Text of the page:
Nonprofits Help Asylum Seekers Find A New Home In Vermont
A group of organizations in southern Vermont will use a federal grant to try and expand the opportunities for immigrants settling in the region.The intent is to build on the work done by the Rockingham-based Community Asylum Seekers Project (CASP), which has brought immigrants to live in Windham County since 2017.
CASP finds housing and organizes volunteers to support people as they wait for their asylum claims to be heard in court. That process is uneven across the country: Sometimes it depends on how crowded the detention centers are. According to advocates, a judge in a place like Boston can be more understanding than one who sits on a bench near the border.
Recently, CASP got together more than 40 volunteers to help two asylum seekers who are now living in Marlboro. They are in the U.S. legally.
The volunteers drive the women to their appointments and have been assisting them in getting their work permits and driving licenses.
One of the asylum seekers, who did not want to her name revealed, said that while the transition has had its challenges, the local support has made it easier to build a life in Vermont.
“You know, lots people helped us, and that made us feel comfortable,” she said through an interpreter. "And God opened the way. And we’ve been able to make it. So we’re very grateful for the people here. Because if we hadn’t been able to, we would have to go back to Honduras, and be killed.”
Community Asylum Seekers Project
Steve Crofter, who lives in Windham County, founded CASP. He did so a few years after he volunteered along the Mexican border with a group assisting refugees.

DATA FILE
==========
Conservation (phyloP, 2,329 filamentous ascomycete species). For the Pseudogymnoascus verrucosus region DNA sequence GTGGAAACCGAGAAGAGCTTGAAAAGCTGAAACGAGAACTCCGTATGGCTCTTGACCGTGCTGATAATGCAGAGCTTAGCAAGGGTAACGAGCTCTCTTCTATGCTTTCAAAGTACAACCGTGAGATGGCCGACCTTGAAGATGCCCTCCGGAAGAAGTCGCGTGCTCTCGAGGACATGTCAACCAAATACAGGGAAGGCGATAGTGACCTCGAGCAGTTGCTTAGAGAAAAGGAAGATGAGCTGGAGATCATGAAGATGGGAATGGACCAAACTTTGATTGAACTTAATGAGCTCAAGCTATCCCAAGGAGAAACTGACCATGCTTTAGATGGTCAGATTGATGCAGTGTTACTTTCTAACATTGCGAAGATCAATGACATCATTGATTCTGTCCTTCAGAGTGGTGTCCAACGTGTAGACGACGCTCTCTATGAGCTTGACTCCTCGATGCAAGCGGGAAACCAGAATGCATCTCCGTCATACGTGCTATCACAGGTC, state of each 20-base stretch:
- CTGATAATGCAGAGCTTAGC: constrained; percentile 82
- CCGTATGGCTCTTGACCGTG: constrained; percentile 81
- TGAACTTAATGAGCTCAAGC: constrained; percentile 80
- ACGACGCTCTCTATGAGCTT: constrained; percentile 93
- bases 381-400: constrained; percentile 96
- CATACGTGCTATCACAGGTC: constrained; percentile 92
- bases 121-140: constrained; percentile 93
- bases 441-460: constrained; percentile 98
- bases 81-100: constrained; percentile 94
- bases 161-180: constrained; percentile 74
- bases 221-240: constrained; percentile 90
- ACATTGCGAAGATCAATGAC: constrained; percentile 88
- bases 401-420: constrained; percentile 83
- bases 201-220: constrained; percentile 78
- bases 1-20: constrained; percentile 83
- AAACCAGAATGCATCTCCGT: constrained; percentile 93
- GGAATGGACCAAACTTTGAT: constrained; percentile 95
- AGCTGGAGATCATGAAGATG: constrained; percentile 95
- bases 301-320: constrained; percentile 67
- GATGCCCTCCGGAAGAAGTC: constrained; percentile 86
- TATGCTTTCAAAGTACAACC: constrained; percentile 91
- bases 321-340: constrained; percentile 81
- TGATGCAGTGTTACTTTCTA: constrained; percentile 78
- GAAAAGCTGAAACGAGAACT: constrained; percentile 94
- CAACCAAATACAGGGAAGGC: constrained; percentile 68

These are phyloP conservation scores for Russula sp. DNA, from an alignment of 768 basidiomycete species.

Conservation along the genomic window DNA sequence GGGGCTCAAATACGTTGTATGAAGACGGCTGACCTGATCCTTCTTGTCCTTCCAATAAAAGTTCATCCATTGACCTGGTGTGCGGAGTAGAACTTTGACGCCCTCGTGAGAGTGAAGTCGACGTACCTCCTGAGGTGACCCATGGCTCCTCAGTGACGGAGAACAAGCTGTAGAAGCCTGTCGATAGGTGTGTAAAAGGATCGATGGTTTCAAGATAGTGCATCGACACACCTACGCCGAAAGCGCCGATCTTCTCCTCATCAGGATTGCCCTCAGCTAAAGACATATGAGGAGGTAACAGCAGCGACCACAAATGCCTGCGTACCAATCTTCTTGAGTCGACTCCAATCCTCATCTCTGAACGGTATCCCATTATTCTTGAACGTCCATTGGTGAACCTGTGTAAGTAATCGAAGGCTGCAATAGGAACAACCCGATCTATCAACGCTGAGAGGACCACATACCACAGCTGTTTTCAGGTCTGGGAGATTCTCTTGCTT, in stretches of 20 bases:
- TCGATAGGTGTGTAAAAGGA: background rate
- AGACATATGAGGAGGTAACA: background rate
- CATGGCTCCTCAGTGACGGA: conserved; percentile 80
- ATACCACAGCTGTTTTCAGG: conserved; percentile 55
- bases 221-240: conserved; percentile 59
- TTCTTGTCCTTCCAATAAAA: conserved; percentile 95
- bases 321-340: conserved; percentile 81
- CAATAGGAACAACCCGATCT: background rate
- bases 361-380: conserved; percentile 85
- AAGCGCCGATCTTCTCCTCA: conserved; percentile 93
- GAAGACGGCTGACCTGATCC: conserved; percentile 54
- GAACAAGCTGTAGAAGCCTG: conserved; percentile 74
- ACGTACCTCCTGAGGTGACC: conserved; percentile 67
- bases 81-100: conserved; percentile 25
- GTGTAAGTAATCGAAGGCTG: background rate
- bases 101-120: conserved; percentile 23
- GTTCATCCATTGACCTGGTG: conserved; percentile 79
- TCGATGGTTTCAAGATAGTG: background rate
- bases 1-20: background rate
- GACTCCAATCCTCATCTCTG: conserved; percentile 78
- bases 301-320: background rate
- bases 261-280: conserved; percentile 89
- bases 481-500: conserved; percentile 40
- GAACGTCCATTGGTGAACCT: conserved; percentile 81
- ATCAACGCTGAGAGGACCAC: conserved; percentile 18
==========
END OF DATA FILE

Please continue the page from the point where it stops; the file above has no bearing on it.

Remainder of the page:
Crofter said he heard about people who had risked their lives to get to the border, only to be detained because they didn’t have a host to put them up.
“You know, I think there are literally thousands of people in that position, but if we can help one or two or a dozen, that’s better than nothing,” Crofter said. He spoke to VPR during a recent interview in his Bellows Falls office.
"And so I just got together with some people locally here, some neighbors, and we formed a nonprofit, and began the process, slowly, and very small," he said. "But you know, began the process of welcoming people that didn’t have somewhere else to go.”
Crofter said he has a list of more than 300 volunteers who are ready to assist. Housing is the major challenge, he added, but once CASP has a willing Vermonter able to put an individual or family, he makes sure there is buy-in from the other volunteers before contacting a lawyer along the border who works with people in detention.
From there, CASP buys a plane ticket, and a volunteer greets the person at the airport.
Sixteen people have been able to leave detention and travel to Vermont since the first family arrived in 2017.
Boosting Vermont's workforce?
According to Brattleboro Development Credit Corporation executive director Adam Grinold, CASP could be a model for bringing more immigrants to Vermont to boost the state's workforce. Currently, Vermont has one of the oldest populations in the country, and one of the lowest birthrates.
“The reality is that in order to maintain our population and grow, immigration is necessary,” Grinold said.
Seven groups from Bennington and Windham counties received a $15,000 planning grant to help prepare a final application for a three-year, $300,000 grant that would go toward expanding the transportation and English language learning options in the area.
Other organizations working on the project include Bellows Falls Area Development Corporation, Windham Regional Commission, Bennington County Industrial Corporation, Bennington County Regional Commission, Southeast Vermont Transit, and SIT Graduate Institute.
Grinold said he wants to better support CASP and immigration to the state.
“What we hope to do right now for them, is to help shine a spotlight on the work that they’re doing, which is, you know, first and foremost a humanitarian mission to help relocate asylum seekers to communities here in Vermont,” Grinold said. “While they’re doing their work, we hope as a region to learn how to create a network that can support those new Americans as they land here."